In one sign that he’s taking the race seriously, his campaign has aired radio and TV ads noting that Heng didn’t vote in numerous elections while living in California and elsewhere around the country. “Missing politician,” one ad declares, featuring Heng’s face on a milk carton.
Heng’s campaign has highlighted the inspiring story of how her parents met while fleeing the brutal Khmer Rouge regime. Her father’s high school in Phnom Penh was converted into one of Cambodia’s most notorious torture and execution centers.
The couple was resettled in San Jose in 1983, and Heng was born there — she fondly remembers the Chuck E. Cheese’s off Tully Road. Her family moved to Fresno when she was in elementary school to open a small grocery store stocked with Southeast Asian staples that they still run more than two decades later. Almost one in four of the residents of her congressional district are immigrants.
While Heng grew up as a Democrat, she switched to the GOP after getting fed up with government regulations as she and her brothers started a chain of mobile phone stores. Once, she remembered, they fired an employee who came in to work drunk three times — only to have the state government tell them they had to pay him unemployment benefits.Heng attended Stanford University, where she was elected student body president in 2006. When a student publication asked her whether she would be “in the political arena in a few years,” Heng replied, “you bet.” She went off to work in Washington, D.C., for California Republican Rep. Ed Royce, before getting her MBA at Yale last year.
Now, back home in a district that Hillary Clinton won by more than 20 points in 2016, Heng is a supporter of President Trump. She backs controversial policies like Trump’s tax plan, citing provisions to bring investment into disadvantaged communities, and the president’s efforts to repeal the Affordable Care Act.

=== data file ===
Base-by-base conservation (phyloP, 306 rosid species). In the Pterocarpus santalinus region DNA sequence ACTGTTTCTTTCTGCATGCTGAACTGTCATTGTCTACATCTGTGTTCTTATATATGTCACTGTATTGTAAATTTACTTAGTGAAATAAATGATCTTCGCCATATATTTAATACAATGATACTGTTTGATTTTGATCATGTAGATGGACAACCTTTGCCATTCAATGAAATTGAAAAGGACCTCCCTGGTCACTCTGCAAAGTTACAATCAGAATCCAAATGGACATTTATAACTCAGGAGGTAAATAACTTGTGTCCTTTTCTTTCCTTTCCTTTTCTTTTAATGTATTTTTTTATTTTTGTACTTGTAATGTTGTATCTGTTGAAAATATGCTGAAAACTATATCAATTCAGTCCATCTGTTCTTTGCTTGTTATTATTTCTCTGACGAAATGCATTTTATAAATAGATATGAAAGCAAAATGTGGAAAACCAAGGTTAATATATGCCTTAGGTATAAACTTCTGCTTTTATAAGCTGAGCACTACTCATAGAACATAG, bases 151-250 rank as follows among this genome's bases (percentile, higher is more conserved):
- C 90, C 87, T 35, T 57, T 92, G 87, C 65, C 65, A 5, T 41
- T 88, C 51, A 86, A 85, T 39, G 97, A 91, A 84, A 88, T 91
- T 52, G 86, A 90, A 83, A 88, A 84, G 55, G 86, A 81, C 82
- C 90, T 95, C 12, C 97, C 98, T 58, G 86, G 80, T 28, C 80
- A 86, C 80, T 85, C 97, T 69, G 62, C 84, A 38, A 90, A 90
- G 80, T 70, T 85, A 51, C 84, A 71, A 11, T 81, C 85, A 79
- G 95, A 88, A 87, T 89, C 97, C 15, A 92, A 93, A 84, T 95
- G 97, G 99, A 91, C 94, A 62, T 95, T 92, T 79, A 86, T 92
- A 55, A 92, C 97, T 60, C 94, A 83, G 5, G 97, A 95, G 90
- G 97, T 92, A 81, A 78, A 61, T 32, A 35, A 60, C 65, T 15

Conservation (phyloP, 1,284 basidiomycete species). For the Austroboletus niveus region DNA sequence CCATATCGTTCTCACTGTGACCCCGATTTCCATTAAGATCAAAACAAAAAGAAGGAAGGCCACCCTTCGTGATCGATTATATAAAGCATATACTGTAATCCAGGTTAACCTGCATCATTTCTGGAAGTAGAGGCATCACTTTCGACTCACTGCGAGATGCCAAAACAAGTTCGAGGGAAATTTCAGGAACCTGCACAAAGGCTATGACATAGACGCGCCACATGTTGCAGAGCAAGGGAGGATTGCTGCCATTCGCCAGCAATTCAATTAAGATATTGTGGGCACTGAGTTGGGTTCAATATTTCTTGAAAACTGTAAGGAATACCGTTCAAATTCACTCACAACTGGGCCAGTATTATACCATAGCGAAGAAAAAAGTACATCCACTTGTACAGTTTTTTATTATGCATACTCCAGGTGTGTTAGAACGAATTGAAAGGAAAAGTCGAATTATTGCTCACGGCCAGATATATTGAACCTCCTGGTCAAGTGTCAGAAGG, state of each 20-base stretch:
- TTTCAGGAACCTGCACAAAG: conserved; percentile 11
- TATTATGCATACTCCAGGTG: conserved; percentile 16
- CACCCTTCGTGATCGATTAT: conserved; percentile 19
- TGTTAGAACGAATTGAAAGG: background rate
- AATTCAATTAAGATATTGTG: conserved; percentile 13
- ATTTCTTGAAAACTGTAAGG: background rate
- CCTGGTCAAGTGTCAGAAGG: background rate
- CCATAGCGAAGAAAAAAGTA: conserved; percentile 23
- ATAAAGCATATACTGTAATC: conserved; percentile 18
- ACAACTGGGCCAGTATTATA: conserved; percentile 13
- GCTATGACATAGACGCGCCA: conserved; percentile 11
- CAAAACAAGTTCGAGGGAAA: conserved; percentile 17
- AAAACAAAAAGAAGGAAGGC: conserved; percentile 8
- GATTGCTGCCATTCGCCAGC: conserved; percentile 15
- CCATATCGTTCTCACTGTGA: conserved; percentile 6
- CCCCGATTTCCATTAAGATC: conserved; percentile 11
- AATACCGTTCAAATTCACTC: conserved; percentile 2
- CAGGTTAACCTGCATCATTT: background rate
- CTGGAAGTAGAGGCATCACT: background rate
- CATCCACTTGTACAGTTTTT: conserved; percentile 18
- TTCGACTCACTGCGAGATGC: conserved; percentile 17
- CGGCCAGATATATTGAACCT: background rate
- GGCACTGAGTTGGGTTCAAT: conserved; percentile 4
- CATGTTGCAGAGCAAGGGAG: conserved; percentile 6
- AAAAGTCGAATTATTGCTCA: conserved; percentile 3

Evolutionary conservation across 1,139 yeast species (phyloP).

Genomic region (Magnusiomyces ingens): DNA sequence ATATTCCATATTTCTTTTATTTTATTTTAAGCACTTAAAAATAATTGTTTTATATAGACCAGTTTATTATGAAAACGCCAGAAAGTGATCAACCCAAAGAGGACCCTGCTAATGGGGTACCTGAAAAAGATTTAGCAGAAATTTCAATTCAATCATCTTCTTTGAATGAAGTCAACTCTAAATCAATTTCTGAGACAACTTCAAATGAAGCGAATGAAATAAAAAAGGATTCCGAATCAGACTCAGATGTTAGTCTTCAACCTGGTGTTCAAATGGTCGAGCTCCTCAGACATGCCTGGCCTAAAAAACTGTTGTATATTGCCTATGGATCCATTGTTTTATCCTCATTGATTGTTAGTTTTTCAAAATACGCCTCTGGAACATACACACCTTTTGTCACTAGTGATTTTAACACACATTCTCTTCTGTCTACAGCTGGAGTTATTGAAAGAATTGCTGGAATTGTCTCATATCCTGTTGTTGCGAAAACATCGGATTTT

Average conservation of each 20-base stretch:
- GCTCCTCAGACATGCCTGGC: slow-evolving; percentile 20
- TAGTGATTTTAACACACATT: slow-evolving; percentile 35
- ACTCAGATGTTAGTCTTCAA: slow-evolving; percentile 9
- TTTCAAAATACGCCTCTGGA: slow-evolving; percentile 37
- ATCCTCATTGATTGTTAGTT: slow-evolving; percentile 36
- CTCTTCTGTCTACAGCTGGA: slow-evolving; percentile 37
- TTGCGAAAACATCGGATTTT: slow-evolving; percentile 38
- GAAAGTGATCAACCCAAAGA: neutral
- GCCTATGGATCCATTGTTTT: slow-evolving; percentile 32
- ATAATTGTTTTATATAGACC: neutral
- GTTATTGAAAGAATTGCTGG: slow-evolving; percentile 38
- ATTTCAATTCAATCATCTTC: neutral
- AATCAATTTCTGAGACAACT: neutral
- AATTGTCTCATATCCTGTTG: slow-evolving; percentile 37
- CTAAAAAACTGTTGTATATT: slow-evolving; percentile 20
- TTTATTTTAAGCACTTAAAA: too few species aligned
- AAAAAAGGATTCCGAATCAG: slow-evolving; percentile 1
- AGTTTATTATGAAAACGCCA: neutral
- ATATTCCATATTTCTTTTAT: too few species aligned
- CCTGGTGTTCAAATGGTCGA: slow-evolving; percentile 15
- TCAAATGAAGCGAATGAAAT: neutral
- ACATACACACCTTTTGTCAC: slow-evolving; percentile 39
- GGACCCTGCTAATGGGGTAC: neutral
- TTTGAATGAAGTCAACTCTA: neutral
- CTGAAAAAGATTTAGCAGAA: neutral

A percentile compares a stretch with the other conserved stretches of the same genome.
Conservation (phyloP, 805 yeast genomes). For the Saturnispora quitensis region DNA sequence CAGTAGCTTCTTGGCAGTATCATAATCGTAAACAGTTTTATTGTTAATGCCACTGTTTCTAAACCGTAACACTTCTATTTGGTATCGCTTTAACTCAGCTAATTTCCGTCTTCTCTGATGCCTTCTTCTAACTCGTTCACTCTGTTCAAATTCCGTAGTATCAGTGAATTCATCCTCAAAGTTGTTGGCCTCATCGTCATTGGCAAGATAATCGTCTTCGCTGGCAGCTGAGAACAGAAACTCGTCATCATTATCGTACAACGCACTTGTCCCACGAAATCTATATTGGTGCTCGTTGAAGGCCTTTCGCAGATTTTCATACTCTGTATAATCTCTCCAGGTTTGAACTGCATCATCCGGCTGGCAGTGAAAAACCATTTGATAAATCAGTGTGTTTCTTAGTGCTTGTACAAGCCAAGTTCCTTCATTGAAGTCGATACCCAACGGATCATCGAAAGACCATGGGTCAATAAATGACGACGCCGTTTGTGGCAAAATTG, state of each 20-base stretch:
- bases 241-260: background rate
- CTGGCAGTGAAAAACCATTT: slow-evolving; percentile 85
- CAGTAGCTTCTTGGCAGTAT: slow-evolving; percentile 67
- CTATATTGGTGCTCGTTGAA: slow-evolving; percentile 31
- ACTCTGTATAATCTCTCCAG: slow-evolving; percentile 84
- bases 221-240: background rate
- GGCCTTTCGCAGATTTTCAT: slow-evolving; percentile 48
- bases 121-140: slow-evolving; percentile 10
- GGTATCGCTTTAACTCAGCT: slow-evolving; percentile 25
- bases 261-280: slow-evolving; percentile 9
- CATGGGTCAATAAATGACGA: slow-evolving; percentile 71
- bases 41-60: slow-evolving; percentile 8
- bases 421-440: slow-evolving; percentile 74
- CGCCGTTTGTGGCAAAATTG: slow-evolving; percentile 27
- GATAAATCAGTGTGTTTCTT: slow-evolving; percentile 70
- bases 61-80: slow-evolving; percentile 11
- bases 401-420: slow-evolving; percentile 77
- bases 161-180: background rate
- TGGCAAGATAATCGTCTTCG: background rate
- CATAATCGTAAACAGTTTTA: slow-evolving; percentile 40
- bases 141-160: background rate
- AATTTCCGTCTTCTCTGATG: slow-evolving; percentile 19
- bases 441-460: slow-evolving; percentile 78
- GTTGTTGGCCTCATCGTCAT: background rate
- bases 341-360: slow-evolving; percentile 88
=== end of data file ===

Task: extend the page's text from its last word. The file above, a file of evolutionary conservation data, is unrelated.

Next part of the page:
She’s also reluctant to criticize his immigration policies. While she calls for immigration reform and wants to see more guest workers allowed into the U.S., she declined to say whether she opposes the Trump administration’s move to cap refugee admissions at just 30,000 people per year, a record low. She did say it was “heartbreaking” to see migrant families separated at the U.S.-Mexico border, without specifically criticizing Trump.
Still, Heng, who would be the first Cambodian-American member of Congress, is hoping that she can bring voters from immigrant communities like the one she grew up in into the Republican fold. One Wall Street Journal op-ed described her as “an Ocasio-Cortez for the GOP,” a reference to New York candidate Alexandria Ocasio-Cortez, the firebrand democratic socialist who unseated one of the top Democrats in the House in a primary this year.
Heng says she’d enjoy debating Ocasio-Cortez on the House floor. While their politics are almost a mirror opposite, Heng also talks about the need for “generational diversity,” noting how some less-than-internet-savvy members of Congress struggled to question Mark Zuckerberg and other tech executives at hearings this year.
Mike Madrid, a GOP strategist in Sacramento, said Heng’s candidacy was a hopeful sign for the party whether she wins or loses.
“She speaks with a life experience that appeals beyond the traditional Republican base,” Madrid said. “If the Republican party in California has any chance of being relevant in the future, it’s going to be because of candidates like her.”